Monday, October 7, 2013
I’ve been meaning to blog about a Fourth Circuit opinion that went under noticed, although it should have raised alarm bells. That opinion, rendered in Metropolitan Regional Information Systems, Inc. v. American Home Realty Network, Inc.,722 F.3d 591 (July 17, 2013) held that copyright could be transferred via a clickwrap.
The TOU states:
“All images submitted to the MRIS Service become the exclusive property of (MRIS). By submitting an image, you hereby irrevocably assign (and agree to assign) to MRIS, free and clear of any restrictions or encumbrances, all of your rights, title and interest in and to the image submitted. This assignment includes, without limitation all worldwide copyrights in and to the image, and the right to sue for past and future infringements.”
The defendant, AHR, operates a website, NeighborCity.com which displays real estate listings using a variety of sources, including photographs taken from the MRIS website.
MRIS sued AHR for copyright infringement. Photographs are protected under the Copyright Act. Section 204 of the Copyright Act requires that transfers of copyright ownership require a writing that is signed by the owner. AHR argued that MRIS did not own the copyright to the photographs because its TOU failed to transfer those rights. The issue then was whether a subscriber who clicks agreement to a TOU has “signed” a “written transfer” of the copyright in a way that meets the requirement of Section 204. The Fourth Circuit found that “(t)o invalidate copyright transfer agreements solely because they were made electronically would thwart the clear congressional intent embodied in the E-Sign Act. We therefore hold that an electronic agreement may effect a valid transfer of copyright interests under Section 204 of the Copyright Act.”
Given the reality that few read wrap contracts, holding that an author/creator can give up copyright with a click is alarming. The opinion is a prime example of a court doing what is arguably the right thing for reasons of business competition but creating an alarming precedent in the process. Shades of ProCD! Online businesses will certainly benefit from this decision, but creators - not so much. They may realize too late that when they clicked to upload content, they also assigned their rights to their work. This is especially problematic since the primary reason creators use some of these sites is to get publicity for their work. The bargain, in other words, may be quite different from what the creator might have intended.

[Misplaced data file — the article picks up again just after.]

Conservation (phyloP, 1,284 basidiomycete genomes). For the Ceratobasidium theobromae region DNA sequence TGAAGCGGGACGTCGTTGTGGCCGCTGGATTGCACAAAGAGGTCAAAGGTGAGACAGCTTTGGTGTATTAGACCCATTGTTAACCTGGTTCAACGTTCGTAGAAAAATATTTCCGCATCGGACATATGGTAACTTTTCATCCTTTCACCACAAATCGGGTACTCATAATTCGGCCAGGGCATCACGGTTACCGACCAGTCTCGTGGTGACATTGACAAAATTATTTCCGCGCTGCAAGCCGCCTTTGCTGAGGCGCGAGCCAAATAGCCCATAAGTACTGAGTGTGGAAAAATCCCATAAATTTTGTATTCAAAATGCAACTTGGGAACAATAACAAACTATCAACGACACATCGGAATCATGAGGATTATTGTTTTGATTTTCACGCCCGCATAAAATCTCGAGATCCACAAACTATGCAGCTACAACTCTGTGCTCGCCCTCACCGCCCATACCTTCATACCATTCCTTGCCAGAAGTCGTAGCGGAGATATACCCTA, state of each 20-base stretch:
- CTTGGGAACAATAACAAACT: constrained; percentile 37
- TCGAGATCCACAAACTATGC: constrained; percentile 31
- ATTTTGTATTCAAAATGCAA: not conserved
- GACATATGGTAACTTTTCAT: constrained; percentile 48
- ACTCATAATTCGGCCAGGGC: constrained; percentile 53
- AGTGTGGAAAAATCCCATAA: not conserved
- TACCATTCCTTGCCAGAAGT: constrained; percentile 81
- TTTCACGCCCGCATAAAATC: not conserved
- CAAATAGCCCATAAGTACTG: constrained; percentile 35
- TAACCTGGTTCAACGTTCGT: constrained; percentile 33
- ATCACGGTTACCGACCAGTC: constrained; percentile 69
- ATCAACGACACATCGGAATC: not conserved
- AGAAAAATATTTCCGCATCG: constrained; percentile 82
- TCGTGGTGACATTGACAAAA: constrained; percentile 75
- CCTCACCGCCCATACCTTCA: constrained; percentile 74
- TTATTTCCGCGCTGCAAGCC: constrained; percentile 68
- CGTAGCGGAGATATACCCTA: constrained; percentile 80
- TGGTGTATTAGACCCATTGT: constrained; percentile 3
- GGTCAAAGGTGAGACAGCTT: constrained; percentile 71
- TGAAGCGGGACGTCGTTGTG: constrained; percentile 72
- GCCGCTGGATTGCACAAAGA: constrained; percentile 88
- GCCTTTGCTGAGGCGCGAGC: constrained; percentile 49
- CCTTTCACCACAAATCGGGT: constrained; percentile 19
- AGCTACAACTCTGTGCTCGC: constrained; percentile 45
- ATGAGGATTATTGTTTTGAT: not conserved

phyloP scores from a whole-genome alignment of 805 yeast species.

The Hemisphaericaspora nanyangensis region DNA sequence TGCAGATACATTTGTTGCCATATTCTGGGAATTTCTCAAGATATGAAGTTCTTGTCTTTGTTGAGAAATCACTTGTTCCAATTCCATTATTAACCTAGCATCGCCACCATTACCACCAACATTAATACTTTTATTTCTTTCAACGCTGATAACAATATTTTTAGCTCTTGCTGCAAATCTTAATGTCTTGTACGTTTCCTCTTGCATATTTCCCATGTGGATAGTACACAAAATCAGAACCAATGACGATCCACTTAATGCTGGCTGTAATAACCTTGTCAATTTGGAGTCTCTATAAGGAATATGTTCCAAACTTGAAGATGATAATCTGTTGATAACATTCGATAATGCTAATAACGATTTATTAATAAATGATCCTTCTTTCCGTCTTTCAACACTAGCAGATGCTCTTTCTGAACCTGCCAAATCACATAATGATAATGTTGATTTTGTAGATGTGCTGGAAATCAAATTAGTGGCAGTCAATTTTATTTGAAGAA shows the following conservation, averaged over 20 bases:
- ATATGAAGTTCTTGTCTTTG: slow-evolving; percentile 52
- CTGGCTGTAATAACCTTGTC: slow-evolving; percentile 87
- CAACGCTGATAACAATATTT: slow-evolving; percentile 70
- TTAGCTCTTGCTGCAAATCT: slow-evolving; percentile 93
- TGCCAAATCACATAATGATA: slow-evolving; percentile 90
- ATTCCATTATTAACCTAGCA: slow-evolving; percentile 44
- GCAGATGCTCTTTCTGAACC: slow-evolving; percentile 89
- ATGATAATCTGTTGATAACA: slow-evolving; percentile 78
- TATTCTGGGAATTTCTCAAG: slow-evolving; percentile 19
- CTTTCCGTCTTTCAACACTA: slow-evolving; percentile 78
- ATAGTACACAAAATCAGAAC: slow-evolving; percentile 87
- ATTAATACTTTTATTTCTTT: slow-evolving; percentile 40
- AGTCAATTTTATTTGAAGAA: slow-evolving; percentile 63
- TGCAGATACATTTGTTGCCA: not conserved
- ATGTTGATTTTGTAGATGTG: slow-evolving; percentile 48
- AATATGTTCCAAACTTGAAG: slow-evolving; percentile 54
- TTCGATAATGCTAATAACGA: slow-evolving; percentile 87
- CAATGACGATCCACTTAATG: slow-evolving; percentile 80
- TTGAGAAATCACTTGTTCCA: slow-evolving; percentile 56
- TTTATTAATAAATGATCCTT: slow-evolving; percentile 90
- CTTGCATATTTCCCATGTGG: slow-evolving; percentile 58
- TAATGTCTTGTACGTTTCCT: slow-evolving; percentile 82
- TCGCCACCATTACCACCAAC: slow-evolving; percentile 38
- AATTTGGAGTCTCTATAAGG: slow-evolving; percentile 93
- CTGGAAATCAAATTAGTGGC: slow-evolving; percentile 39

So - all you creators out there - BEWARE and check out those terms before you click. They may not be as harmless as you think.
H/T to my former student, Leslie Burns and her blog.
Tuesday, October 1, 2013
As we noted here, the Ninth Circuit's Judge Noonan (pictured) appended a stinging concurring opinion to the Ninth Circuit's judgment in Corvello v. Wells Fargo. Wells Fargo challenged the language we identified as "the money quote" from Judge Noonan's concurrence, claiming that it did not draft the allegedly fraudulent plan, as Judge Noonan suggested. The Department of the Treasury drafted the language, and Wells Fargo was required to use it under the federal program at issue.
This week the Ninth Circuit issued a brief order in which it withdrew Judge Noonan's concurrence.
Monday, September 30, 2013
Modelmayhem.com (“Modelmayhem”) is a nationwide modeling industry website. Shana Edme (“Edme”) joined the site to further her modeling career. After several photographs of Edme modeling lingerie were disseminated and viewed without her permission, Edme commenced an action in the Federal District Court for the Eastern District of New York (“EDNY”) against Modelmayhem (among others). Edme claimed that the site violated her right to privacy under New York State statutes.
The court began with a discussion of contracting and the Internets:
The conclusory statement by Modelmayhem that "New York law specifically recognizes 'Terms and Conditions' posted on a website as a binding contract" (Modelmayhem's Mem. at 6) completely ignores the developing discussion within this Circuit (and courts nationwide) regarding what actions by an internet user manifests one's asset to contractual terms found on a website. "While new commerce on the Internet has exposed courts to many new situations, it has not fundamentally changed the principles of contract." Register.com, Inc. v. Verio, Inc., 356 F.3d 393, 403 (2d Cir. 2004). "Mutual manifestation of assent, whether by written or spoken word or by conduct" is one such principle. Specht v. Netscape Commc'ns Corp., 306 F.3d 17, 29 (2d Cir. 2002). As Judge Johnson of this District previously explained:
The Court then discussed Modelmayhem’s failure to explain how Edme became bound to the terms on the website. Modelmayhem could have presented Edme with the terms in a number of ways: